If you haven't tried coconut, we're going to tell you everything you need to know about the taste and texture. You'll also discover some helpful hacks for getting the most out of both fresh and dried coconut. What about coconut water, you say? Yup, we'll tell you all about that, too.
Let's get to it...
What Does Coconut Taste Like?
Once you had it, coconut is one of those flavors you'll start to taste in other foods, too, like certain fruits and nuts. It's a robust flavor, particularly when it's dried.
The flavor of fresh coconut meat is tropical, a little nutty and slightly sweet. When coconut is toasted, it takes on a deeper flavor, more woody with a hint of vanilla.
While all coconut is creamy, the texture does vary. The meat of a mature brown coconut is thick, heavy and dense whereas the texture of a young Thai coconut, which conical on top, is gelatinous and easy to scoop.
Dried coconut (also called desiccated coconut) is crunchier, though still soft. In fact, its texture is somewhat similar to the meat of a mature coconut, just a lot drier and easier to eat as it's shredded.
What Does Real Coconut Water Taste Like?
The coconut water, or the liquid inside the coconut, is the sweetest part of the fresh coconut. It has the same flavors of the coconut meat, just much sweeter.
Coconut water straight from a young Thai coconut has the most sugary taste while the water from a mature brown coconut is more neutral but very refreshing.
Can You Eat Coconut Skin?
When you extract the coconut meat from the shell, you'll see a thin brown skin underneath the white part. If you like, you can eat it. Like almond skin, it has a parchment-like texture.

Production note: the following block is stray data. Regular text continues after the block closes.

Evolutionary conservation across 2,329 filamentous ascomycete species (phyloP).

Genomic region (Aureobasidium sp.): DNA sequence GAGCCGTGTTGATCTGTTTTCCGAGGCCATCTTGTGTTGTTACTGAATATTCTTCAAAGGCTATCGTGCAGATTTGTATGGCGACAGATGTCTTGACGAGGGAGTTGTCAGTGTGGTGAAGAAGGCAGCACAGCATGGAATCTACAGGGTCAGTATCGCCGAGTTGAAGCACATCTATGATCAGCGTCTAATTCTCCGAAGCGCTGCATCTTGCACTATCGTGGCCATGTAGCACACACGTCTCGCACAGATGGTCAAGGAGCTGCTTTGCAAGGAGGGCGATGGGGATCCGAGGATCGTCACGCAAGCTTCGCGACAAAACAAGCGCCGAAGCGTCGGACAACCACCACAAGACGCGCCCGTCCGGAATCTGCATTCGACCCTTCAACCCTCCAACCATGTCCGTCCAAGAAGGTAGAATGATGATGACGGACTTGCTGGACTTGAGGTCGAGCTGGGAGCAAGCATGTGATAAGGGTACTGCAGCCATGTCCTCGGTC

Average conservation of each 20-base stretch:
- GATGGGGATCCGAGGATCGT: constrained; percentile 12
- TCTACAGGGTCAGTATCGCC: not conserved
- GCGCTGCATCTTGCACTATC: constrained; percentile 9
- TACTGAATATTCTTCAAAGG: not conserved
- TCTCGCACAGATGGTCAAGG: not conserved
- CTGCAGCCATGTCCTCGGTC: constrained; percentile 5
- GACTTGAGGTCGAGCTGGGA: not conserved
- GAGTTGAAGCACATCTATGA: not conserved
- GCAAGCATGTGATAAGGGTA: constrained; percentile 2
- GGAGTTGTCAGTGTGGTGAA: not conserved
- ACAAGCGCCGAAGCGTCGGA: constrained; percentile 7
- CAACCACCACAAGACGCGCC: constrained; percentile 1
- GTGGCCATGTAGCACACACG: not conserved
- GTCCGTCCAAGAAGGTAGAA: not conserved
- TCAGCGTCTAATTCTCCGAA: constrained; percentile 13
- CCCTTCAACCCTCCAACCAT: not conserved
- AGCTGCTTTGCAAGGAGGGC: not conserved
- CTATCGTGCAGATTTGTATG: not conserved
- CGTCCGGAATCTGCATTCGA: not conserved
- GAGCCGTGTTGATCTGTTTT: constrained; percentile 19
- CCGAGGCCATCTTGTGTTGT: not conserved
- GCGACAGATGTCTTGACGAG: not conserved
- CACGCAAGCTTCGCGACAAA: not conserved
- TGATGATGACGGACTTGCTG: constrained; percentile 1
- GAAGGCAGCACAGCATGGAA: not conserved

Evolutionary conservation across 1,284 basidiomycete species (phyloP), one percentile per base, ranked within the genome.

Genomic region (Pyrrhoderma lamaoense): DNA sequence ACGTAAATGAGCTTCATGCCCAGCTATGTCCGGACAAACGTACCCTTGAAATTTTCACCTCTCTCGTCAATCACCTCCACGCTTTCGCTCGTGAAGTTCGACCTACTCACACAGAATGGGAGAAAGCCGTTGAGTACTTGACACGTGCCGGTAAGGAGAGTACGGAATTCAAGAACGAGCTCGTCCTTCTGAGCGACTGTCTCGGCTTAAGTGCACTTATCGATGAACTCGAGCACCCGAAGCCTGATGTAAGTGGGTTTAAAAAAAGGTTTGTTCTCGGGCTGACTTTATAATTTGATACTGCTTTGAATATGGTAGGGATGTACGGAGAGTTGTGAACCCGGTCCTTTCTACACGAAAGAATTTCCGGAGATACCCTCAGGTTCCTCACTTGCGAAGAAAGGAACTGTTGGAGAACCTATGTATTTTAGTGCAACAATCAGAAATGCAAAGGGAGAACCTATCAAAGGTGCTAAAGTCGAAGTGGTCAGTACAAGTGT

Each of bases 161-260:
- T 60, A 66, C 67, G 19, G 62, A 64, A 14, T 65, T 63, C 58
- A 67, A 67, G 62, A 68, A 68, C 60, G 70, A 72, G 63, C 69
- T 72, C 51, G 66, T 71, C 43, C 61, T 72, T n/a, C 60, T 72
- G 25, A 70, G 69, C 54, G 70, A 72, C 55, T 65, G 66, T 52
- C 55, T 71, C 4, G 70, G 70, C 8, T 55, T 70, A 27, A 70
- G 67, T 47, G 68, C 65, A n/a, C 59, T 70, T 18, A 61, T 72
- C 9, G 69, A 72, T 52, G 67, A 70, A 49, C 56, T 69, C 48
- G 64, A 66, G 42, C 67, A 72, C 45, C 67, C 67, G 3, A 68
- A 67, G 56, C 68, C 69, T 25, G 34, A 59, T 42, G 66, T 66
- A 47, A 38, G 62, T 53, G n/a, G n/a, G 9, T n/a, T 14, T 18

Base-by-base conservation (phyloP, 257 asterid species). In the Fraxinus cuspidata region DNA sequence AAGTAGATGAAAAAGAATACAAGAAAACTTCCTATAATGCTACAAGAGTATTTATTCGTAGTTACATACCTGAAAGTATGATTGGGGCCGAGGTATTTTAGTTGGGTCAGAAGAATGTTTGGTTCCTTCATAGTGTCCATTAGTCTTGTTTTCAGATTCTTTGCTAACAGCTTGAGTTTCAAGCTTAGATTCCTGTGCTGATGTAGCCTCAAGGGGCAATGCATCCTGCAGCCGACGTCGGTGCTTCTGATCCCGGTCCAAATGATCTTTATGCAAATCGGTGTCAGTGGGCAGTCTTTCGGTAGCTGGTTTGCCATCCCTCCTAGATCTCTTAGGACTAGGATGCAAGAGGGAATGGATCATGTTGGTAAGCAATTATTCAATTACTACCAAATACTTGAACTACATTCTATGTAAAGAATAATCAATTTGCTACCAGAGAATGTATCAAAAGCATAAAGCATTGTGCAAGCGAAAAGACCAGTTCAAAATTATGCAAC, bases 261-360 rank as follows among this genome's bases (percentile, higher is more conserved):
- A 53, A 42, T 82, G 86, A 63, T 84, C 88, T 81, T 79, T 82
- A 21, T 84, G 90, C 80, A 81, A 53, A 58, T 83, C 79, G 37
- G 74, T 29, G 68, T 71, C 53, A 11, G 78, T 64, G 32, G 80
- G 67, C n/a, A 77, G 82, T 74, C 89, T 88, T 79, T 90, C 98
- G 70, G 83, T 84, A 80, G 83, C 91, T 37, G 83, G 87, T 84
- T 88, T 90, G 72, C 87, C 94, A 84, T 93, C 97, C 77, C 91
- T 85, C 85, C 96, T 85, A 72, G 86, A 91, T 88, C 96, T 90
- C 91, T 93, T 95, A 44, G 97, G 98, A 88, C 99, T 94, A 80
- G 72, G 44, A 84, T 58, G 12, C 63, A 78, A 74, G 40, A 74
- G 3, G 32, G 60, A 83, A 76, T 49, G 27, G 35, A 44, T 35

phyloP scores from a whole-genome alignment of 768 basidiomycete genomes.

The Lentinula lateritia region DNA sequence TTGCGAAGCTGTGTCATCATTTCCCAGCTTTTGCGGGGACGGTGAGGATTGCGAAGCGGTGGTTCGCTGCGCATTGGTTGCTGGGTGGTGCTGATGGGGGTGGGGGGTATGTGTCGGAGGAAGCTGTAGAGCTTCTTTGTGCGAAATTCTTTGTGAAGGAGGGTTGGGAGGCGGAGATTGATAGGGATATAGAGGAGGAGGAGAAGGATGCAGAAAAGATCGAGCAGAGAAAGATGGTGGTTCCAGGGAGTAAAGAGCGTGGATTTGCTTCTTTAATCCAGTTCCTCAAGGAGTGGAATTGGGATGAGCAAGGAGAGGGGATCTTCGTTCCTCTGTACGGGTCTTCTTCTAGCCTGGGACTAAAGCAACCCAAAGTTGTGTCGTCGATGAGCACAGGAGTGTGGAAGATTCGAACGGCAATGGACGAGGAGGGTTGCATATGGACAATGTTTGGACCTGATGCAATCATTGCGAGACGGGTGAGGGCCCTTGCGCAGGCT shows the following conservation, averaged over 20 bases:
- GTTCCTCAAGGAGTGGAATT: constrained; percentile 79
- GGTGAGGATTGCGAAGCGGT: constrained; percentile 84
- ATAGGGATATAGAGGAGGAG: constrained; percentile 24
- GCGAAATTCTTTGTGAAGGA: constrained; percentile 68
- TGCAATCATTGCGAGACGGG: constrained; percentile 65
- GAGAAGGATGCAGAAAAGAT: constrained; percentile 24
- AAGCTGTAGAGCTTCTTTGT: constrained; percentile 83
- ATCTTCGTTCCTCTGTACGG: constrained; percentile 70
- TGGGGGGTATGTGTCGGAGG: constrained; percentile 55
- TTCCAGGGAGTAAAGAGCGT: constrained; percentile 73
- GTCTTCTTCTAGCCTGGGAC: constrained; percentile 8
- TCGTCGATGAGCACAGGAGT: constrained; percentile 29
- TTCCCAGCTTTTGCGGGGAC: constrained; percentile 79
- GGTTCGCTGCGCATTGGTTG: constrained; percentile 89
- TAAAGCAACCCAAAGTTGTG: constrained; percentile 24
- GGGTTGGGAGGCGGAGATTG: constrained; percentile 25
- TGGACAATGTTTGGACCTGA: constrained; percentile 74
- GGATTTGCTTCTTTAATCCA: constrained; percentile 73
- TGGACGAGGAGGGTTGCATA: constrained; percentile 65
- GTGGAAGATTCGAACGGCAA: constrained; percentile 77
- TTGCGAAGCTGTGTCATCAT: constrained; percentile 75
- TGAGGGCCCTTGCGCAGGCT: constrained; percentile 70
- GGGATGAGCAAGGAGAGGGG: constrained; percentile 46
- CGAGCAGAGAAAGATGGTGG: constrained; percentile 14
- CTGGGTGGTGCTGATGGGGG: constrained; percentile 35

Coconut skin is full of fiber, so it's not a bad idea to eat it. It is a little dry on the tongue, so having it blended up with the meat, perhaps in a smoothie, is ideal.
How Do You Know When a Coconut Goes Bad?
A young Thai coconut at the end of its life cycle will have large purplish to dark brown patches on the bottom. A little color is fine, but a lot of color can mean a spoiled coconut.
The water of a young Thai coconut that's been around a little too long with also start taking on a brownish color (though pinkish water is fine).
Mature coconuts are bad if they have any mold on the outside. You'll also want to steer clear of cracked coconuts as the cracks let bacteria in.
Coconut Hacks in the Kitchen
Opening a coconut can be tricky. There is a safe an easy way of removing the top of a young Thai coconut as well as a hard, mature coconut, as you're about to see.
This video offers a demonstration of the simplest way of opening a young Thai coconut. You don't need a huge kitchen knife, but you will want a sturdy one.
You'll find a lot of tutorials on the internet for cracking open a tough brown coconut, but we think this approach is the most practical. You'll need a screwdriver, a hammer and a spoon.
Homemade coconut milk from fresh coconut is a treat, but if you don't have an actual coconut, you can use desiccated coconut. This little trick is time-saving and produces creamy, fresh-tasting coconut milk. If you have a blender and cheesecloth, you can make coconut milk this way.
Coconut is one of those flavors that's used to describe other flavors—that's how unique it is. It's nutty with hints of vanilla and woody flavors, and the creaminess is divine. Eat it fresh and savor the coconut water or blend it all up into coconut milk for adding to smoothies, curries, soups and sauces. There's no limit to what you can do with coconut in both savory and sweet dishes, so have fun with it.